400 posts, four years and an awful lot of potatoes. Yes, as of next Friday, the Daily Spud will be four years – and also, rather neatly, 400 posts – old and is, I think I can safely say, now firmly out of blogging nappies.
I do still like to play with my food though, and that has lead to all sorts of things on this blog and beyond, including, most recently, a part in this:
John & Sally McKennas' indispensable Irish Food Guide,
in a brand spanking new 10th edition
And that would be me, loitering amongst the Irish food guide editors
The food sector is the main driver of growth in the economy.
Simon Coveney quoting Michael Noonan.
It seemed that everyone started scribbling or typing when Simon Coveney, Minister for Agriculture, Food and the Marine, let us in on what his colleague, Michael Noonan, the Minister for Finance, had said at that morning’s cabinet meeting. For once, it appeared that the importance of our native Irish food industries was being recognised at the highest levels.
The Minister’s address closed out the first Bord Bia Taste Council Food Summer School. The event had been billed as the first national symposium on the current and future contribution of artisan and speciality food producers to the Irish economy and was held in the lovely surroundings of Brooklodge, Co. Wicklow last Tuesday.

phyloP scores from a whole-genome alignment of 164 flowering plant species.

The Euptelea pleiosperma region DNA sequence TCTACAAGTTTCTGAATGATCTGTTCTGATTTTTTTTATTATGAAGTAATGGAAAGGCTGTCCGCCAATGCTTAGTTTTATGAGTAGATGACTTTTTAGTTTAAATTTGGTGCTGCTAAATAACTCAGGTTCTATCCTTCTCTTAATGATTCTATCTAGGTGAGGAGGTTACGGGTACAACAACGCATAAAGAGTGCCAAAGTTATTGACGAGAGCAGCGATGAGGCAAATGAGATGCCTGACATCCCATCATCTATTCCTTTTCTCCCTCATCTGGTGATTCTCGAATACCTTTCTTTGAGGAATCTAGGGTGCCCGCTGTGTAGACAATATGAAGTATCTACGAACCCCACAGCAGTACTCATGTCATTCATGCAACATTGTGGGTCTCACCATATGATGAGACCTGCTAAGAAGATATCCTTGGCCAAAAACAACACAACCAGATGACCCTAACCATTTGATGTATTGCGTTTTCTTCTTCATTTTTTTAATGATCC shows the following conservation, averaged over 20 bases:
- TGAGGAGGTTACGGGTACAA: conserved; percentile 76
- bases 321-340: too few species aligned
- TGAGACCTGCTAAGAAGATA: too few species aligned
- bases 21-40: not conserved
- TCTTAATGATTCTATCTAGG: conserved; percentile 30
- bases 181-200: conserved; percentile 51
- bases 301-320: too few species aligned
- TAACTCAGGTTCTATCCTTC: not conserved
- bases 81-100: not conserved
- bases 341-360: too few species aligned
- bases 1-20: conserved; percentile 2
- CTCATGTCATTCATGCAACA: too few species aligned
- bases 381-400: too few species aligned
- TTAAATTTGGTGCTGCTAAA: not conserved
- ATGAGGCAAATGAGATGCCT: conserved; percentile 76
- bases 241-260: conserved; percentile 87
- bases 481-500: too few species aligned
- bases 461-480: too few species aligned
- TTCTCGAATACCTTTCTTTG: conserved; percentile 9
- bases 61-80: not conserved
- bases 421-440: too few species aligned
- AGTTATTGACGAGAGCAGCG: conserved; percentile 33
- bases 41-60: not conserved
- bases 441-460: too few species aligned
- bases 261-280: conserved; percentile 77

The attendees were a veritable who’s-who of movers and shakers in the Irish food scene: from Ballymaloe’s legendary Darina and Myrtle Allen to Bridgestone Guide author John McKenna, from Georgina Campbell of the Ireland Guide to Margaret Jaffares of Good Food Ireland, from Kevin and Seamus Sheridan of Sheridan’s Cheesemongers to Pat Smith, general secretary of the Irish Farmer’s Association (IFA). There were butchers, bakers and fine food makers, and there was, as is only right and proper, plenty of that fine food to eat.
John McKenna poses with a bountiful array of local foods at the Food Summer School